Plantar fasciitis

Ann R Coll Surg Engl. 2012 Nov;94(8):539-42. doi: 10.1308/003588412X13171221592456.


Introduction: In this article we look at the aetiology of plantar fasciitis, the other common differentials for heel pain and the evidence available to support each of the major management options. We also review the literature and discuss the condition.

Methods: A literature search was performed using PubMed and MEDLINE(®). The following keywords were used, singly or in combination: 'plantar fasciitis', 'plantar heel pain', 'heel spur'. To maximise the search, backward chaining of reference lists from retrieved papers was also undertaken.

Findings: Plantar fasciitis is a common and often disabling condition. Because the natural history of plantar fasciitis is not understood, it is difficult to distinguish between those patients who recover spontaneously and those who respond to formal treatment. Surgical release of the plantar fascia is effective in the small proportion of patients who do not respond to conservative measures. New techniques such as endoscopic plantar release and extracorporeal shockwave therapy may have a role but the limited availability of equipment and skills means that most patients will continue to be treated by more traditional techniques.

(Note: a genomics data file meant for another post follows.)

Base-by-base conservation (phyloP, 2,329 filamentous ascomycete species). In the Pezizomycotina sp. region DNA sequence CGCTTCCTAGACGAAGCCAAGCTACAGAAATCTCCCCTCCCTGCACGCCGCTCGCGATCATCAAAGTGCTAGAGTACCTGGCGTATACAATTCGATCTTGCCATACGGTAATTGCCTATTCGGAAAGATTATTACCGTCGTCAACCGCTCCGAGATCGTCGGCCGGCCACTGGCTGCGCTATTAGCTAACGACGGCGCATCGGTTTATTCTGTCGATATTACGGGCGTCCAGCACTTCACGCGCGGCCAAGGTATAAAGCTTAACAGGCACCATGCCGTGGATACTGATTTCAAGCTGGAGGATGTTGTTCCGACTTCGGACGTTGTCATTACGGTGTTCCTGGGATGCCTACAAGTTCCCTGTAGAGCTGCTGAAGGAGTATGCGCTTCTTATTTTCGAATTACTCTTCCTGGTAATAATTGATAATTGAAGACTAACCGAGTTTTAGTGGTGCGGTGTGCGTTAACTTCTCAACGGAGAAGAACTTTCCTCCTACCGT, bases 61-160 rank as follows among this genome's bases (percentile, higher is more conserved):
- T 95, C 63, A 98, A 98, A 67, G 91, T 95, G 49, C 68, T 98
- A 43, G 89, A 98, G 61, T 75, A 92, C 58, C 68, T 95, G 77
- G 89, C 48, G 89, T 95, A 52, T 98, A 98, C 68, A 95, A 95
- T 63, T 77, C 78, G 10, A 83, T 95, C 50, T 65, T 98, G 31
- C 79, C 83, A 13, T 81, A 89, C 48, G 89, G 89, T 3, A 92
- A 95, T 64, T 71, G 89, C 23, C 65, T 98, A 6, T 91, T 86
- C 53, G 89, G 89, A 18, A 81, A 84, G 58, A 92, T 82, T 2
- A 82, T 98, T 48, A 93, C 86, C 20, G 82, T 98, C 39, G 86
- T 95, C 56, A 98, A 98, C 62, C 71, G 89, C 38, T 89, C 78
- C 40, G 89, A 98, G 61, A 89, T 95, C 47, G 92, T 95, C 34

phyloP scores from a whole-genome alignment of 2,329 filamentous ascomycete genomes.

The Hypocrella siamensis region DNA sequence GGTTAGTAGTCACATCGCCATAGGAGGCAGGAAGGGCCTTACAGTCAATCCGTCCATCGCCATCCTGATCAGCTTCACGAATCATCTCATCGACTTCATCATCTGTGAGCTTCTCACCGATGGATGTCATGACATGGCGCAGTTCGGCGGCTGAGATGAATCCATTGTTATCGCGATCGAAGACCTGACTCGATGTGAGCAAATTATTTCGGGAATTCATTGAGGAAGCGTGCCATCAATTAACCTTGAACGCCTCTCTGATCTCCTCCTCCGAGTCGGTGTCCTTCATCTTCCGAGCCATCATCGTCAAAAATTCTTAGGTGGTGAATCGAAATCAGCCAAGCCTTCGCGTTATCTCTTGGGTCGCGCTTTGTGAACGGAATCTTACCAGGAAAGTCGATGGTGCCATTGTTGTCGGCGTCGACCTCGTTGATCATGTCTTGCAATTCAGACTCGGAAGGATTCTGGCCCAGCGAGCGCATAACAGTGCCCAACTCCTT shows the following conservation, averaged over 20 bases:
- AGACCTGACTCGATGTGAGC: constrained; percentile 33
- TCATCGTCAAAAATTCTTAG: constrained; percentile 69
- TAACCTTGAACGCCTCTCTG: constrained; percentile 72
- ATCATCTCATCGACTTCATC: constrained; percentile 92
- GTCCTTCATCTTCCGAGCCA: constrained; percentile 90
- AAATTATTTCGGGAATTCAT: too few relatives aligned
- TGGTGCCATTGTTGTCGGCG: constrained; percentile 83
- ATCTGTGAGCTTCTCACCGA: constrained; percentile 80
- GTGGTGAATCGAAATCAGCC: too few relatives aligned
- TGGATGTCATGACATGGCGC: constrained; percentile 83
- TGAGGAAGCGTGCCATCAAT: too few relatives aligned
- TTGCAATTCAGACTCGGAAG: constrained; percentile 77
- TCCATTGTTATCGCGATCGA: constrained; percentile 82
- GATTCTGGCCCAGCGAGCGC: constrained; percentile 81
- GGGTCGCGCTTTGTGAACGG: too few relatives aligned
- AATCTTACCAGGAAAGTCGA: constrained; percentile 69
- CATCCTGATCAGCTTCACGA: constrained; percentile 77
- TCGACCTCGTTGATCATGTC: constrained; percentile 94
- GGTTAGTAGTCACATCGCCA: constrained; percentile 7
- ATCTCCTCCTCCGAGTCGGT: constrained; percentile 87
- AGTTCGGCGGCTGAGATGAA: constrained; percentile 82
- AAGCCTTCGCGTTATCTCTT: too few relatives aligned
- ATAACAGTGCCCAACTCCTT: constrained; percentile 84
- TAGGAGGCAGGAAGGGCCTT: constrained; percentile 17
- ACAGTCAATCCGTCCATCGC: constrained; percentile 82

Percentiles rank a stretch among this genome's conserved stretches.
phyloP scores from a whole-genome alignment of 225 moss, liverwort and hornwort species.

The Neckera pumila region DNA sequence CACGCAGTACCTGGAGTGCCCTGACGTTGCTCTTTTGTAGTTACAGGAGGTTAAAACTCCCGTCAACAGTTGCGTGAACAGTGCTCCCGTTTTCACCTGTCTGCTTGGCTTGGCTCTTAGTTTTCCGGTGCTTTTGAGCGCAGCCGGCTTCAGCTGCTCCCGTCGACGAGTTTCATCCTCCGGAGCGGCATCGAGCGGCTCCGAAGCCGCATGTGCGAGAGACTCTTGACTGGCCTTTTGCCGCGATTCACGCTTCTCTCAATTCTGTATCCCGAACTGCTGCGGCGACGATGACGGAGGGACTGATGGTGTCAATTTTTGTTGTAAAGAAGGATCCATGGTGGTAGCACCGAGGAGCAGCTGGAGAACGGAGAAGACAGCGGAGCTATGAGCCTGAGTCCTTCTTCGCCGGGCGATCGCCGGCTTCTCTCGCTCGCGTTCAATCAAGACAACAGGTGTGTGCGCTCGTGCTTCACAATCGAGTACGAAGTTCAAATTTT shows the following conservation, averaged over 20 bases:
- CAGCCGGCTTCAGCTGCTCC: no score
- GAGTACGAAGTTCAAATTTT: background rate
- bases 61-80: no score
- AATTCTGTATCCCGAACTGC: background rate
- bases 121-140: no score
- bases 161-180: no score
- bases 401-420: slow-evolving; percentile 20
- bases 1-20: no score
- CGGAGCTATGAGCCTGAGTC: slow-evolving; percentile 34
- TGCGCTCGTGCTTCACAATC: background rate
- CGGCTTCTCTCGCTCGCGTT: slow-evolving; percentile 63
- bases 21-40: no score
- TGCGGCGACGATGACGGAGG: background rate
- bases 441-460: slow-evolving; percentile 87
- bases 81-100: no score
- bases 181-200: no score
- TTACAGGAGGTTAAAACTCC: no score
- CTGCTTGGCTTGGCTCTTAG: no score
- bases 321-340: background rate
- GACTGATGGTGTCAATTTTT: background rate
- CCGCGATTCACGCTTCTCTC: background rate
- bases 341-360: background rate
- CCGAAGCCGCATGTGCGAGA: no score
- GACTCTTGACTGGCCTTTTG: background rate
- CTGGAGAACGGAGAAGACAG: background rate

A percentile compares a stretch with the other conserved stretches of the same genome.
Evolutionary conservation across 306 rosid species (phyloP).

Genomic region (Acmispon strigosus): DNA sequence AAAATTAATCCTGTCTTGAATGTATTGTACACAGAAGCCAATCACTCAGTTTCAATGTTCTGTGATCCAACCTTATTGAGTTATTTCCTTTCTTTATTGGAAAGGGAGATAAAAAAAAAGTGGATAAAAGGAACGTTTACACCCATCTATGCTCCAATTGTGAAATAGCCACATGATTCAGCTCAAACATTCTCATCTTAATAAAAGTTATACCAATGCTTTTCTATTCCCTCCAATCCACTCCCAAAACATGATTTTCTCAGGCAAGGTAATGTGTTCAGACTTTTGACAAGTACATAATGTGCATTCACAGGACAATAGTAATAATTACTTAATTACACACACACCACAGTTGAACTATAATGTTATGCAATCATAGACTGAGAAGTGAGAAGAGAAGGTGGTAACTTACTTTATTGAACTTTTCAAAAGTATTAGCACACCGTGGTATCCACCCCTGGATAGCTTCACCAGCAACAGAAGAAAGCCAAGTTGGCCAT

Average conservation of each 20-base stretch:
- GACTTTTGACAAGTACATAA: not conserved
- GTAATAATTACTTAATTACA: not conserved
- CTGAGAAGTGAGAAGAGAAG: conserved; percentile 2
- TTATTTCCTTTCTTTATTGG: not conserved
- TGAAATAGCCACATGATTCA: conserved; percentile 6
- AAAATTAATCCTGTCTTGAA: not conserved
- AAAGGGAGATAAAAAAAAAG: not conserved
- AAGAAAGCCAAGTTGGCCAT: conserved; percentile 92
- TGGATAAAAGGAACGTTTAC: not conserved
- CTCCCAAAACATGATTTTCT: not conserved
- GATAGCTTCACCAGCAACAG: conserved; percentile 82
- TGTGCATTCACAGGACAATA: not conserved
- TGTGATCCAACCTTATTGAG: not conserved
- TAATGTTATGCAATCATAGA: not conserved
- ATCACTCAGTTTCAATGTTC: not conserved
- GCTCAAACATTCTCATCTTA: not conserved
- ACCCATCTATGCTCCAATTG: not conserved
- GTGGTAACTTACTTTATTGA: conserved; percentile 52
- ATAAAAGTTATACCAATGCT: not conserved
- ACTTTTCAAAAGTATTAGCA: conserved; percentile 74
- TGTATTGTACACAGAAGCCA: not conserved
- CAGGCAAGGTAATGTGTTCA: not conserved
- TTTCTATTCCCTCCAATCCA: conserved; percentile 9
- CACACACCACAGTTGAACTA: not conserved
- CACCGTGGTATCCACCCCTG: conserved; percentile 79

Publication types

  • Review

MeSH terms

  • Analgesics / administration & dosage
  • Anti-Inflammatory Agents, Non-Steroidal / therapeutic use
  • Blood Proteins / administration & dosage
  • Botulinum Toxins / therapeutic use
  • Diagnosis, Differential
  • Fasciitis, Plantar / diagnosis
  • Fasciitis, Plantar / etiology
  • Fasciitis, Plantar / therapy*
  • Foot Orthoses
  • Humans
  • Injections, Intralesional
  • Life Style
  • Lithotripsy / methods
  • Muscle Stretching Exercises / methods
  • Patient Education as Topic
  • Steroids / administration & dosage


  • Analgesics
  • Anti-Inflammatory Agents, Non-Steroidal
  • Blood Proteins
  • Steroids
  • Botulinum Toxins